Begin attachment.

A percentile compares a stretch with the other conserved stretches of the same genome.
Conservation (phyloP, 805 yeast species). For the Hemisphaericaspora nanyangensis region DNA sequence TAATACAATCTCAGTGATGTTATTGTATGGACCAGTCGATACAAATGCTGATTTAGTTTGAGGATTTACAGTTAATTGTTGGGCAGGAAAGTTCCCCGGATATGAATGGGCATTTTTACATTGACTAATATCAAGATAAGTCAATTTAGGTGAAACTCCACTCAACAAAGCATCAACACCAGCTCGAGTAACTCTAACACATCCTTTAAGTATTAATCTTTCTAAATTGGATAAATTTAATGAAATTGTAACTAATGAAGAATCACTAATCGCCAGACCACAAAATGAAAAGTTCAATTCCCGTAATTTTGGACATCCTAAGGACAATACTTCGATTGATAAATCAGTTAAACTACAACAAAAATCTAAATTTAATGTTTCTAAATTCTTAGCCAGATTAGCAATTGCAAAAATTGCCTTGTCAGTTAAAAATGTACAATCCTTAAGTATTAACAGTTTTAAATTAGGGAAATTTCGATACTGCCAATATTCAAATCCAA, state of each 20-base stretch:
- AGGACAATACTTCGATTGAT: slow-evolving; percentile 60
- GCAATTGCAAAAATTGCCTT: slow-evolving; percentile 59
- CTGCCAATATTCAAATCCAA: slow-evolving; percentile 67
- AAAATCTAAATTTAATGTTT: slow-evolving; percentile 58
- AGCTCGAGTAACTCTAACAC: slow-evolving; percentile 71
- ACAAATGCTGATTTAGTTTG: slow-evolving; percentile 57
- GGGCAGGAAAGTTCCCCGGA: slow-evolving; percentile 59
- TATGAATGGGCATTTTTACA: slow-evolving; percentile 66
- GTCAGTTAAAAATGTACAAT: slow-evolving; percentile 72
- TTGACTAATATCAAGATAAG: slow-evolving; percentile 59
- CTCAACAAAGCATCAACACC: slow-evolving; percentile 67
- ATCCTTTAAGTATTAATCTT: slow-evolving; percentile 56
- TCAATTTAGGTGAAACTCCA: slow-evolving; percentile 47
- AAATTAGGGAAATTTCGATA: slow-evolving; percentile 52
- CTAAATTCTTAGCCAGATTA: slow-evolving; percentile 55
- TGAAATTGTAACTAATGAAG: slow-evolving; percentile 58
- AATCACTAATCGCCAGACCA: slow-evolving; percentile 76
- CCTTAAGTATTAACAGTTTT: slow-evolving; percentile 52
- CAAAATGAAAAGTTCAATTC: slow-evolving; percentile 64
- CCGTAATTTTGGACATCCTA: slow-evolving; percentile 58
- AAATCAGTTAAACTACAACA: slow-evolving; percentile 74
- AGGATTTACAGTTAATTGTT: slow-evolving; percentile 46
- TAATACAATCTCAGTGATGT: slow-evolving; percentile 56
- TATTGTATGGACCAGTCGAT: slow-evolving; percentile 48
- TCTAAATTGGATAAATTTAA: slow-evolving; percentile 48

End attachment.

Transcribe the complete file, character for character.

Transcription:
A percentile compares a stretch with the other conserved stretches of the same genome.
Conservation (phyloP, 805 yeast species). For the Hemisphaericaspora nanyangensis region DNA sequence TAATACAATCTCAGTGATGTTATTGTATGGACCAGTCGATACAAATGCTGATTTAGTTTGAGGATTTACAGTTAATTGTTGGGCAGGAAAGTTCCCCGGATATGAATGGGCATTTTTACATTGACTAATATCAAGATAAGTCAATTTAGGTGAAACTCCACTCAACAAAGCATCAACACCAGCTCGAGTAACTCTAACACATCCTTTAAGTATTAATCTTTCTAAATTGGATAAATTTAATGAAATTGTAACTAATGAAGAATCACTAATCGCCAGACCACAAAATGAAAAGTTCAATTCCCGTAATTTTGGACATCCTAAGGACAATACTTCGATTGATAAATCAGTTAAACTACAACAAAAATCTAAATTTAATGTTTCTAAATTCTTAGCCAGATTAGCAATTGCAAAAATTGCCTTGTCAGTTAAAAATGTACAATCCTTAAGTATTAACAGTTTTAAATTAGGGAAATTTCGATACTGCCAATATTCAAATCCAA, state of each 20-base stretch:
- AGGACAATACTTCGATTGAT: slow-evolving; percentile 60
- GCAATTGCAAAAATTGCCTT: slow-evolving; percentile 59
- CTGCCAATATTCAAATCCAA: slow-evolving; percentile 67
- AAAATCTAAATTTAATGTTT: slow-evolving; percentile 58
- AGCTCGAGTAACTCTAACAC: slow-evolving; percentile 71
- ACAAATGCTGATTTAGTTTG: slow-evolving; percentile 57
- GGGCAGGAAAGTTCCCCGGA: slow-evolving; percentile 59
- TATGAATGGGCATTTTTACA: slow-evolving; percentile 66
- GTCAGTTAAAAATGTACAAT: slow-evolving; percentile 72
- TTGACTAATATCAAGATAAG: slow-evolving; percentile 59
- CTCAACAAAGCATCAACACC: slow-evolving; percentile 67
- ATCCTTTAAGTATTAATCTT: slow-evolving; percentile 56
- TCAATTTAGGTGAAACTCCA: slow-evolving; percentile 47
- AAATTAGGGAAATTTCGATA: slow-evolving; percentile 52
- CTAAATTCTTAGCCAGATTA: slow-evolving; percentile 55
- TGAAATTGTAACTAATGAAG: slow-evolving; percentile 58
- AATCACTAATCGCCAGACCA: slow-evolving; percentile 76
- CCTTAAGTATTAACAGTTTT: slow-evolving; percentile 52
- CAAAATGAAAAGTTCAATTC: slow-evolving; percentile 64
- CCGTAATTTTGGACATCCTA: slow-evolving; percentile 58
- AAATCAGTTAAACTACAACA: slow-evolving; percentile 74
- AGGATTTACAGTTAATTGTT: slow-evolving; percentile 46
- TAATACAATCTCAGTGATGT: slow-evolving; percentile 56
- TATTGTATGGACCAGTCGAT: slow-evolving; percentile 48
- TCTAAATTGGATAAATTTAA: slow-evolving; percentile 48